Mucorales are ubiquitous and humans are usually infected through inhalation of conidia. Figure 3, shows a high level of occurrence of Lichtheimia corymbifera (34.4%) in the nose of some of the poultry workers during rainy season. This supports the work of 44, who noted the ubiquitous nature of Mucorales in poultry farms.

The occurrence and distribution of the different genera of fungi in the nose was observed to be statistically significant (P< 0.05). There was no significant difference (P> 0.05), in the occurrence of fungal isolates within the various body sites of the poultry farm workers (sputum, ear and nose), but a significant difference (P < 0.05) in the seasonal occurrence of the fungal isolates within the various body sites (sputum, ear and nose) was observed.

Most of the workers examined had poor educational background; a good number of them stopped at secondary (37.14%) and primary (35.71%) levels while a few others had tertiary educational background (27.15%), but without any training, and therefore, had little or no knowledge of the risks associated with poultry farming.

The two poultry operations known are closed/caged and open /floor system and differ in a number of ways including the time spent by workers in bird houses, the age of birds and the housing management practices.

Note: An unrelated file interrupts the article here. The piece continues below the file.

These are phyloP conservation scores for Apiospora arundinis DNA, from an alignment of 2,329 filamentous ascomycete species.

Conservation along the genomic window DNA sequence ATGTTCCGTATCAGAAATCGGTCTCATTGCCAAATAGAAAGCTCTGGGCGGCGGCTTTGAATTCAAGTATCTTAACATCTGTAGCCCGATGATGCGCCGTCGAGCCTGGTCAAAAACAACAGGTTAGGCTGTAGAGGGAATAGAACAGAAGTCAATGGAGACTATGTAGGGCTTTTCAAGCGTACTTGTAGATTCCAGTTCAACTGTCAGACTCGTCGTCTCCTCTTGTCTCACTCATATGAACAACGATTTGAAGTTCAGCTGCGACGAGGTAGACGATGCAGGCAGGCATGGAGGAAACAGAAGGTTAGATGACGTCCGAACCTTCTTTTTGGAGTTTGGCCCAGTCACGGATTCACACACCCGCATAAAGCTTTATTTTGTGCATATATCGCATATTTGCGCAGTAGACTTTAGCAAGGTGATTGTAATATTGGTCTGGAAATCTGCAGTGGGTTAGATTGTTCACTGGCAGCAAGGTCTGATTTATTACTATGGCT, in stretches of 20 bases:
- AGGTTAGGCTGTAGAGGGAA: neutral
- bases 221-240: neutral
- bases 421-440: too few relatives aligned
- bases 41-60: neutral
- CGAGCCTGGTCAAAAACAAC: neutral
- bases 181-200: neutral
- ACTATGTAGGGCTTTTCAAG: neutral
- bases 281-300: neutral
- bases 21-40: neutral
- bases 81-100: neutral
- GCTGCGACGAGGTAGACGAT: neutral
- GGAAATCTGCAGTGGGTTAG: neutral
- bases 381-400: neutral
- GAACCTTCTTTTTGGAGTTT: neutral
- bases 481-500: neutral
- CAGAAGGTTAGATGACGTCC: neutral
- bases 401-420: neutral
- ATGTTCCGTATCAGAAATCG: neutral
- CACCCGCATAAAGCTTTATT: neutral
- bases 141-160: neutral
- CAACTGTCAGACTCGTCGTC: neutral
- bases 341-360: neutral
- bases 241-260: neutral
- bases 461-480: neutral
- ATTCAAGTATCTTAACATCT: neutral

As shown in Table 1, the open/floor system has high fungal load than the closed/cage system. The high prevalence rate of fungi isolated from these poultry farm workers may have resulted from high level of contaminants and activities in the open floor housing system, practiced in most of the farms studied. As observed by 8, workers in cage-based systems usually spend less time in the poultry houses and are associated with reduced duration of exposure and possibly reduced risk of adverse health effects. Similarly 45, 46, reported that workers in open/floor housing poultry operations had significantly greater exposure to bio-aerosols.

In an interaction with the poultry farm workers in the closed/caged housing system, few of them complained of symptoms associated with the presence of fungi in poultry farm, such as headache(30%), muscular pain (7.1%), chest tightness(24%), coughing (30%) sneezing (7%), burning and watery eyes (25%), excessive tearing (10%) and plugged ear (15%), which were common among the workers in the farms that practiced open/floor housing system. However, 46 observed that workers in closed/caged housing poultry operation showed greater prevalence of respiratory symptoms despite the low level of contaminants and activities in this type of housing system.

5. Conclusion